By Peter Nurse
Investing.com — U.S. stocks are seen opening in a mixed fashion Wednesday, with the tech-heavy underperforming after disappointing results from streaming giant Netflix (NASDAQ:) as the quarterly corporate earnings season hits full stride.
At 7 AM ET (1100 GMT), the contract was up 75 points, or 0.2%, traded 3 points, or 0.1%, higher, while dropped 22 points, or 0.2%.
The three main Wall Street benchmarks had their best day in over a month on Tuesday, with the blue-chip gaining nearly 500 points.
However, this positive tone dimmed after Netflix announced late Tuesday that it lost 200,000 subscribers in the first quarter, the first time the streaming market leader reported a loss in subscribers in over a decade. It also forecast further losses in the second quarter.
Netflix stock plummeted 25% premarket, and the shares of fellow streaming companies like Walt Disney (NYSE:), Roku (NASDAQ:) and Warner Brothers Discovery (NASDAQ:), are likely to follow suit Wednesday.
Further results are due from consumer goods giant Procter & Gamble (NYSE:) before the open, and electric car manufacturer Tesla (NASDAQ:) and United Airlines (NASDAQ:) after the market closes.
Elsewhere, Chicago Fed President Charles Evans is to speak later in the session, and investors will be looking for further clues of future Federal Reserve policy.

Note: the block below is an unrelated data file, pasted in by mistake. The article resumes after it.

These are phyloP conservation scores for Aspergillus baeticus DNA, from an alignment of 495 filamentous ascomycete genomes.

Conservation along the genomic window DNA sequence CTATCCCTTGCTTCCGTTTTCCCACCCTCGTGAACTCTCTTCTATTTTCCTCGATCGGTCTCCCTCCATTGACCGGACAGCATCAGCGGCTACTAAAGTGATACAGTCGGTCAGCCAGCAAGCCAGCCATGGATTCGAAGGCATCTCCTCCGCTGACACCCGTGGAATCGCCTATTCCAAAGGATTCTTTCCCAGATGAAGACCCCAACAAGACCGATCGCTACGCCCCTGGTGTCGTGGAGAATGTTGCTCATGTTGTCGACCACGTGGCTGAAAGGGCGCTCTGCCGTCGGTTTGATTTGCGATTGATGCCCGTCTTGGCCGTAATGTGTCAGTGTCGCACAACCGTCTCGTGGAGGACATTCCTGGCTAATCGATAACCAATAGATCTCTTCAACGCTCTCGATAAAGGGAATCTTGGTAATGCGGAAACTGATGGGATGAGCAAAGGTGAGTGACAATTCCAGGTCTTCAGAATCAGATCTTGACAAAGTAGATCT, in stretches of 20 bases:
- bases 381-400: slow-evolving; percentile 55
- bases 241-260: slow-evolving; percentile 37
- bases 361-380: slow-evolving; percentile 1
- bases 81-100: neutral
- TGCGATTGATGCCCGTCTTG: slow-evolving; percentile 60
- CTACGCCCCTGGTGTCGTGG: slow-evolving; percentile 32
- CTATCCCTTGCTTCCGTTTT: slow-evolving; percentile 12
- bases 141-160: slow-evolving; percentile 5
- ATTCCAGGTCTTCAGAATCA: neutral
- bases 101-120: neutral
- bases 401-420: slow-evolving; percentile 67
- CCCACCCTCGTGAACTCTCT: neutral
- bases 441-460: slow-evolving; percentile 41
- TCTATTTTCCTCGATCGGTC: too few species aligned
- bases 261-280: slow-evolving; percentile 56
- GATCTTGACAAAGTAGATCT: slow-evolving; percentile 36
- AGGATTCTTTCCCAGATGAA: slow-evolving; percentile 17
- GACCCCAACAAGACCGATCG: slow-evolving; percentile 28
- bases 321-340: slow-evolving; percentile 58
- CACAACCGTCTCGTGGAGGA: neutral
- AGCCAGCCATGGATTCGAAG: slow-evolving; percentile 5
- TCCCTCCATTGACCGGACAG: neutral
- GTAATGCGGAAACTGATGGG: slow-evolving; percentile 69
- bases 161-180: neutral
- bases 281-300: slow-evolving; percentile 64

A month ago, Evans had appeared on the dovish side of the rate-tightening debate, but on Tuesday, he stated that he’s “comfortable” with a round of rate hikes this year that includes two 50 basis-point increases.
The U.S. central bank lifted interest rates by 25 basis points in March, the first increase since 2018 and is widely expected to hike by an uncharacteristically aggressive half-point next month after consumer prices soared 8.5%.
Turning to the economic data slate, investors will be looking toward for March later Wednesday after housing starts unexpectedly rose last month.
Oil prices rebounded Wednesday from the previous session’s sharp losses, helped by data from the showing a drop in U.S. crude inventories of just under 4.5 million barrels last week, pointing to healthy demand from the world’s largest consumer.
Investors now await crude oil supply data from the U.S. , due later in the day, for confirmation.
By 7 AM ET, futures traded 0.9% higher at $103.00 a barrel, while the contract rose 0.9% to $108.19. Both benchmarks fell just over 5% on Tuesday.
Additionally, fell 0.2% to $1,956.05/oz, while traded 0.6% higher at 1.0851.